gathering of resources worthy of a major wild land fire. The billowing plumes of smoke were easily visible from the Timberline Fire Protection District Station 11, which became the initial command post for the call.
Timberline fire chief Chris Jennings called in mutual aid support and soon the station parking lot was filled with emergency equipment and firefighters. The US Forest Service crews brought in a team of Black Hills, South Dakota firefighters who were on call at the Nederland FS quarters on Ridge Road. Nederland and Black Hawk as well as Central City fire departments were called to stand by as fire officials pored over topography maps trying to figure out access to the growing blaze.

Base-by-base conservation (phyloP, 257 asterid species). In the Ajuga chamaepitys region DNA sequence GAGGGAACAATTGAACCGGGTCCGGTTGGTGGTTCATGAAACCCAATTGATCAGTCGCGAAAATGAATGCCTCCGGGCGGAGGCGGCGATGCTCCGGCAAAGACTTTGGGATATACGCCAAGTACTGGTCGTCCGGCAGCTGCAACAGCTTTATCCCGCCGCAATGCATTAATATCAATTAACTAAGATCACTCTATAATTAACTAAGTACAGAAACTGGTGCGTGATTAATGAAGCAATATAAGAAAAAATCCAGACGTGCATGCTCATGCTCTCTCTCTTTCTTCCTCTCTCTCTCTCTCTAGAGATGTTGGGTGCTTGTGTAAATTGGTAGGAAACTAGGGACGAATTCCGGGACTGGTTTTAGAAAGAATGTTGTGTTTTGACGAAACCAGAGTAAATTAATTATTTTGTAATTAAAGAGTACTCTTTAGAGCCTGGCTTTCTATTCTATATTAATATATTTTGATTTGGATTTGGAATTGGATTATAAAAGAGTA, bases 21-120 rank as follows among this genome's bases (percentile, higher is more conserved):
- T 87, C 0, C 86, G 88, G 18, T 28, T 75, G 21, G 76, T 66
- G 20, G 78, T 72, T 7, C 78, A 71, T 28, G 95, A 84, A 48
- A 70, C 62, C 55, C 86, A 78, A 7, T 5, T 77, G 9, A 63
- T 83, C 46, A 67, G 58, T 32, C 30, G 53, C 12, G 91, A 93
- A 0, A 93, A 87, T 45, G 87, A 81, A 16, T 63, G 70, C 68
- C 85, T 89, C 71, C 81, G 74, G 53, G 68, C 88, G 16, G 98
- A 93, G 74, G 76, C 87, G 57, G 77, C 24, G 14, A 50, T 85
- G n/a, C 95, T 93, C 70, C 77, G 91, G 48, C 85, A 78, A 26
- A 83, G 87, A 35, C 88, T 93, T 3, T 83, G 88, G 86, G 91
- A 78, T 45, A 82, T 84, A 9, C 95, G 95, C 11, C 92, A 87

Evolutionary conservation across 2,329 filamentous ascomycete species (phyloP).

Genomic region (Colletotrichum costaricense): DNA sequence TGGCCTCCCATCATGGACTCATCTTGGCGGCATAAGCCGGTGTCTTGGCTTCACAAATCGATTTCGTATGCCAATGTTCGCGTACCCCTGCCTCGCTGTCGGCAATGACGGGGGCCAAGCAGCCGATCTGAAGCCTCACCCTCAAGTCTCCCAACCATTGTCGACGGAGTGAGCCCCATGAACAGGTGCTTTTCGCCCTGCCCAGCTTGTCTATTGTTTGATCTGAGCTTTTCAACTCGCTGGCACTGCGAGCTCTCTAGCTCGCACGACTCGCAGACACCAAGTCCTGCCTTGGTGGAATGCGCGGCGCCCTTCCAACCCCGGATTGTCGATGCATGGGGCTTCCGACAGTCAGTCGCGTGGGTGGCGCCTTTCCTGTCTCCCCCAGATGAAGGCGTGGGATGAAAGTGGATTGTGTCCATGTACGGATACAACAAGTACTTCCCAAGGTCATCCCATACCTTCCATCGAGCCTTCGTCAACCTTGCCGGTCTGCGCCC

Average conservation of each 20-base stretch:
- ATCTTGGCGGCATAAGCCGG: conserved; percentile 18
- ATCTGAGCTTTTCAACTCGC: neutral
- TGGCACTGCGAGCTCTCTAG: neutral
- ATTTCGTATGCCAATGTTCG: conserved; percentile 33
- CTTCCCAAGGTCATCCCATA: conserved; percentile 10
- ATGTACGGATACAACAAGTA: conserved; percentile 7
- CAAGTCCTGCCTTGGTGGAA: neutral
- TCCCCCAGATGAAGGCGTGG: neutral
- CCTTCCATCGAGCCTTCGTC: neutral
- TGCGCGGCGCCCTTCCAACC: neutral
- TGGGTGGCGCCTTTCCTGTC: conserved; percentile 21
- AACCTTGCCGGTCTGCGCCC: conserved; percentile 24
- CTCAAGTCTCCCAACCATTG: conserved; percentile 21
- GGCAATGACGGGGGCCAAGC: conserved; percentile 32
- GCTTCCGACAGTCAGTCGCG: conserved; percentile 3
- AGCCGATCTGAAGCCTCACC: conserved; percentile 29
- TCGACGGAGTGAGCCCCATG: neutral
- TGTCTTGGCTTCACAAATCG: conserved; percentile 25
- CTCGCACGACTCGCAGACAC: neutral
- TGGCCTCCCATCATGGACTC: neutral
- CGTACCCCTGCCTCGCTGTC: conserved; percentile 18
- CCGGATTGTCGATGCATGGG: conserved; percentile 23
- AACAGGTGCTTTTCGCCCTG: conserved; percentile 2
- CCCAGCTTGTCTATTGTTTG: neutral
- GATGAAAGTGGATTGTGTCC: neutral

Chief Jennings said that the fire had probably been started by a week-old lightning strike that had smoldered until the temperatures were hot and dry enough to erupt the coals into flames. Jennings sent crews to protect potential fire run areas and called in for Single Engine Air Tankers.
Helicopters with buckets responded to the call for an air attack, setting up their command across from Roy’s Last Shot and then dipping their bucket in Snowline Lake, which took some time because the flight crew had to get permission from the Snowline Homeowner’s Association.
As dark approached, the chopper made a couple of dumps that helped slow down the blaze and the strike team from South Dakota headed up into the forest to set up a perimeter and douse the fire.
All wildland fires are being treated as potential infernos and hard to reach smoke sightings require air attack standbys.
The fire was contained by the teamwork of the choppers and the Black Hills crew. Weeks without moisture at that point created a volatile wildfire situation and fire personnel have been investigating the smoke sightings in a record amount of calls per day.